A dentist who admitted professional misconduct over failure to carry out a biopsy of a lesion in the floor of a patient's mouth has had conditions imposed on his registration by the High Court.
The patient was referred by his regular dentist in late 2015 to Dr Joseph Clifford Beirne, of Unit 12, Sports Surgery Clinic, Northwood Park, Santry, Dublin 9, with a request a biopsy be carried out on a lesion in his lower mouth but that was not done.
When the patient attended his regular dentist some six months later, the latter was concerned the lesion was still there and sent the patient that same day for a biopsy.
The patient was diagnosed with a sqamous cell cancer for which he had to undergo chemotherapy, radiotherapy and surgery. This had "profound effects" on the patient who considered himself fortunate to have "come out the other side", the court heard.
An inquiry by a Dental Council Fitness to Practice was later held during which Dr Beirne admitted allegations of professional misconduct, expressed his regret and apologised to the patient. The patient was described as "measured" in his evidence with no animus to the dentist but anxious to ensure what happened to him would not happen to other patients in Dr Beirne's care in the future.
Dr Beirne gave evidence to the inquiry about steps he had taken to remedy the deficits in his practice and to develop his skills.
Last February, the committee found the allegations of professional misconduct were proven, including allegations of failing to read and properly consider the referral email from the patient's regular dentist, failure to carry out a biopsy of the lesion, or to arrange for a biopsy to be carried out, and failure to carry out such tests as were appropriate to form a definitive diagnosis.
The committee found the failures amounted to a serious falling short in the standards expected of Dr Beirne as a dentist and/or a dentist specialising in oral surgery.
It took into account Dr Beirne had no previous disciplinary record since he began practise as a doctor in 1982 and an oral surgeon in 1989, his long and distinguished career, good standing among peers and the insight he had demonstrated into the shortcomings and the measures he had taken to address them.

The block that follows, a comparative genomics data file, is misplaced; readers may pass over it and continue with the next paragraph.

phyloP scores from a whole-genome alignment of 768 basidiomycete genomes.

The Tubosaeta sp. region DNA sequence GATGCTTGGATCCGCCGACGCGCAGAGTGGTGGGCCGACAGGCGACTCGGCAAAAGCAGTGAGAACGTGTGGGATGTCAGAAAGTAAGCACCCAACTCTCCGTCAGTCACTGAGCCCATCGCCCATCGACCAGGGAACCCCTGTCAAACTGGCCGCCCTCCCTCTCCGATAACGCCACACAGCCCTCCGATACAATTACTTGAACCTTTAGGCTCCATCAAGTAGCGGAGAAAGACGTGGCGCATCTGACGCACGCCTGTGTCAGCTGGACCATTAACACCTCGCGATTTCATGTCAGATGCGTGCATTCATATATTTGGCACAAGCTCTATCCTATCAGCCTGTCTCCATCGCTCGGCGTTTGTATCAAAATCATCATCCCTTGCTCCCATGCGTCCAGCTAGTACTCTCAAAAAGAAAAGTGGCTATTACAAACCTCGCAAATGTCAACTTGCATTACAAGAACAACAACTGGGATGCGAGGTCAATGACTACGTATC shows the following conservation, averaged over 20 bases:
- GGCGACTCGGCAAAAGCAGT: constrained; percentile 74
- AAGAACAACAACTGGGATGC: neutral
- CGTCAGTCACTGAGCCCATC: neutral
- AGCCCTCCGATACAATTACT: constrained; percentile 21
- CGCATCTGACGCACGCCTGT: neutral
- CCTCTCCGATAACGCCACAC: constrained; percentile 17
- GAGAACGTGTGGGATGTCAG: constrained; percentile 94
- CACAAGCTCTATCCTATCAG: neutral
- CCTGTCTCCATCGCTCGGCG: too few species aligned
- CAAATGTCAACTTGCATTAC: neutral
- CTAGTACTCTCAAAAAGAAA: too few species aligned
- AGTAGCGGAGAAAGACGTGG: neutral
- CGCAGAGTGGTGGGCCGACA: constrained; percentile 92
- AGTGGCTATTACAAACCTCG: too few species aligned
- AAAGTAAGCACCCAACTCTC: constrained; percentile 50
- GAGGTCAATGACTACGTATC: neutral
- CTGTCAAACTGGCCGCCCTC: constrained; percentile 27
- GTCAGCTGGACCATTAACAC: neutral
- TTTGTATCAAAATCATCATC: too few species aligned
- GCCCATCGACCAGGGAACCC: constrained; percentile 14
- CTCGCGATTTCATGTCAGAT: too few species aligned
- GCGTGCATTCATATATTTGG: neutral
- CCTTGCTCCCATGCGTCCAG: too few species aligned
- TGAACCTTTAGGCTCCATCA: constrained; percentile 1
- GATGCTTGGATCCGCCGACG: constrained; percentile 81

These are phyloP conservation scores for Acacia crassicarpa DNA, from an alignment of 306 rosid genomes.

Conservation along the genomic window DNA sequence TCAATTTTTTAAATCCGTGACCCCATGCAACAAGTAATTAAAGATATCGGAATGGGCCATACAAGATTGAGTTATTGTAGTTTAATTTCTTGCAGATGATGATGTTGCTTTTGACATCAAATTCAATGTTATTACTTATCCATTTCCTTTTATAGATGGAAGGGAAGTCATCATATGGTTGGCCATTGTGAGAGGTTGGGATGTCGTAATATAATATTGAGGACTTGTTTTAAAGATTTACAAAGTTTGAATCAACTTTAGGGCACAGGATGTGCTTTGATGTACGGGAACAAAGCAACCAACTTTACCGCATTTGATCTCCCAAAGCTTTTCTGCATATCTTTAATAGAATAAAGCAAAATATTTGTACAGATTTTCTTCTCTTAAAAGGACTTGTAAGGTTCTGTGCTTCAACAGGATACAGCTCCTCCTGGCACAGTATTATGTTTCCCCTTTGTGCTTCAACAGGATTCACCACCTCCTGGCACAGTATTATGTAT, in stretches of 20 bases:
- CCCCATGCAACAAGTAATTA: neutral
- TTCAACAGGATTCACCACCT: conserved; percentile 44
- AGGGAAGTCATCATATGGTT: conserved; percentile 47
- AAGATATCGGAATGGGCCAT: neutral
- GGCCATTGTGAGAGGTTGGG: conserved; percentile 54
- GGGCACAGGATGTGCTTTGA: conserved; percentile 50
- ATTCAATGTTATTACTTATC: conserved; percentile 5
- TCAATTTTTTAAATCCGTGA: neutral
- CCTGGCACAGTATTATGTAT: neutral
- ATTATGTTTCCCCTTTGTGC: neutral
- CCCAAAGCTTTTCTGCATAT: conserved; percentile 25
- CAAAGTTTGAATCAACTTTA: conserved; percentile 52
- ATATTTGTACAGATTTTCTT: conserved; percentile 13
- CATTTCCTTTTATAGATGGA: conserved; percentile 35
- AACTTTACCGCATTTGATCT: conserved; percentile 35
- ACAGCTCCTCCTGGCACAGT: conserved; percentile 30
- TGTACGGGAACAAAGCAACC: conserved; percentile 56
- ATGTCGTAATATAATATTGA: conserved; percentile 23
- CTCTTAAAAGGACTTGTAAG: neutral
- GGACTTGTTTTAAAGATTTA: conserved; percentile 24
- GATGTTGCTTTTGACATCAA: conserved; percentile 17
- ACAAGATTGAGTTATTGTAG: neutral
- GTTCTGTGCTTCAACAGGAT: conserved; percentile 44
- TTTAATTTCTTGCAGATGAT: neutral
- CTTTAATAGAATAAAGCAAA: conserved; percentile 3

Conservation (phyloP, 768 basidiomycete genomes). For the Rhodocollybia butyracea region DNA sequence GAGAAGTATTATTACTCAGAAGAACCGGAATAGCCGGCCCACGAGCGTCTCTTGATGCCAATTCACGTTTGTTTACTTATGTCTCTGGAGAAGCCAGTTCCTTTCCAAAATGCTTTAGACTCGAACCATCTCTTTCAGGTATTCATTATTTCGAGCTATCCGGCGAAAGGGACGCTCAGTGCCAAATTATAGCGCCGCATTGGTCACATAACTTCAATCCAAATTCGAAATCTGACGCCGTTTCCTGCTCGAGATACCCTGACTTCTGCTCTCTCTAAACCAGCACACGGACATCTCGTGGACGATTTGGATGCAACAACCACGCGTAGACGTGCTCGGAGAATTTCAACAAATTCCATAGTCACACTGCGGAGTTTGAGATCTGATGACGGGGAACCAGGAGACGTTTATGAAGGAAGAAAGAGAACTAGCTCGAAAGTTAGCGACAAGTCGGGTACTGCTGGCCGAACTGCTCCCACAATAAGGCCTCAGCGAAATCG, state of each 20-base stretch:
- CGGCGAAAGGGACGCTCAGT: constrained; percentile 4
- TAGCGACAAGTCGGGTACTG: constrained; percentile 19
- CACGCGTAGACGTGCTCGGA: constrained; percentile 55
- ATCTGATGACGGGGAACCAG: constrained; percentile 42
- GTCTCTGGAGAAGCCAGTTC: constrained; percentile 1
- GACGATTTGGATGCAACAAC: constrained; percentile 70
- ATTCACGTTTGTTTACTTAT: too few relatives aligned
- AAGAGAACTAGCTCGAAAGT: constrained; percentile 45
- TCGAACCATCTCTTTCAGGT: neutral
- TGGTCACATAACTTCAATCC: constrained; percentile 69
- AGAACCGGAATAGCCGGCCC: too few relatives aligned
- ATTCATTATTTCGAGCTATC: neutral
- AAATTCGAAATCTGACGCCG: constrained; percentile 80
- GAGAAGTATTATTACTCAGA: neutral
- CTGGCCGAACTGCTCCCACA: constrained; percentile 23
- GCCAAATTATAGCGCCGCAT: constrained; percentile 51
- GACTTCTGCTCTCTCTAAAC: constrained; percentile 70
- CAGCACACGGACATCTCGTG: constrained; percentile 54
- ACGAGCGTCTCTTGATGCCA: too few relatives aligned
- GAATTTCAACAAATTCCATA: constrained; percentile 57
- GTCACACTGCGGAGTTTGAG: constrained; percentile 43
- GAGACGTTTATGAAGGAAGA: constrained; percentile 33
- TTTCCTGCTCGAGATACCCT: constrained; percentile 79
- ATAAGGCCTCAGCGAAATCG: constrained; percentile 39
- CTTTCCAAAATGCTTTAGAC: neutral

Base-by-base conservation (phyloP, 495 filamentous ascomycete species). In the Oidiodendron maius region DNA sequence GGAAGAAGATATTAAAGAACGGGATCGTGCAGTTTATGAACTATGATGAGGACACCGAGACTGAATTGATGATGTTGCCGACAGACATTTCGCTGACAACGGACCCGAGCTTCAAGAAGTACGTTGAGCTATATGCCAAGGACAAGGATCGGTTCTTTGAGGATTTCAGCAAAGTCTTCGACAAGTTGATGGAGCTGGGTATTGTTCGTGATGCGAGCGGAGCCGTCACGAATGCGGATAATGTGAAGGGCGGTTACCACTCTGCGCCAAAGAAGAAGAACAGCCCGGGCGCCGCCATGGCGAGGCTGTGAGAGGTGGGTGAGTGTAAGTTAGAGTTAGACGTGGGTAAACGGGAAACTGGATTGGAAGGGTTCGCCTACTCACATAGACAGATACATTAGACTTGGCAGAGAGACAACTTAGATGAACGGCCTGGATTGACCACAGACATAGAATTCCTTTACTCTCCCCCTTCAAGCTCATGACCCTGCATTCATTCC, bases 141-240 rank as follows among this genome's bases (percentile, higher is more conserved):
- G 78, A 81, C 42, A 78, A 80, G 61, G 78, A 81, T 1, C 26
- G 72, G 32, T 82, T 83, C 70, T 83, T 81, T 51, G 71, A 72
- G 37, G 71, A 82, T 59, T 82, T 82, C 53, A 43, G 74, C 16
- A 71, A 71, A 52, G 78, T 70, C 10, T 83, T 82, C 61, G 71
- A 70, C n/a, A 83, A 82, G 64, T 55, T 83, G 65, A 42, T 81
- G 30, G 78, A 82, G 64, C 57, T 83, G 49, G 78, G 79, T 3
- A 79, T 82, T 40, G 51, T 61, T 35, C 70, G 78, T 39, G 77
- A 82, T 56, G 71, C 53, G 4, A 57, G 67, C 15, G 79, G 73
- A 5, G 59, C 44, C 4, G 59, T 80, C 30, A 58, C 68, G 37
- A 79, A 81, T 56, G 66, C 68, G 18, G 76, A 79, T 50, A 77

The council ultimately recommended the dentist be censured, with conditions on his registration until those were fulfilled.
When the matter came before High Court president Ms Justice Mary Irvine on Monday, she approved the proposed sanction and conditions as sought by counsel Eoghan Cole, for the council.
These include Dr Beirne agreeing to inspections, assessments and audits of his practice, including his record keeping and system for dealing with referrals, by an appropriately qualified person approved by the council from December 1, 2015, to date until they are deemed no longer necessary by the approved person. Dr Beirne is also to attend clinics over the next 12 months for the purposes of addressing any deficiency in his management of oral dysplasia and malignancy.
Ms Justice Irvine was told Dr Beirne, represented by Cathal Murphy, did not take issue with the proposed conditions which, once fulfilled, would not remain on his registration.
The judge said, on the evidence, she was satisfied the decision of the Council and the proposed conditions were proportionate.
She commended Dr Beirne for the manner in which he had met the inquiry, in admitting professional misconduct and taking it on himself to immediately act to improve his general practice and management of files and the training he had undertaken voluntarily in Manchester for a significant period.
Those factors were all to his credit, she said.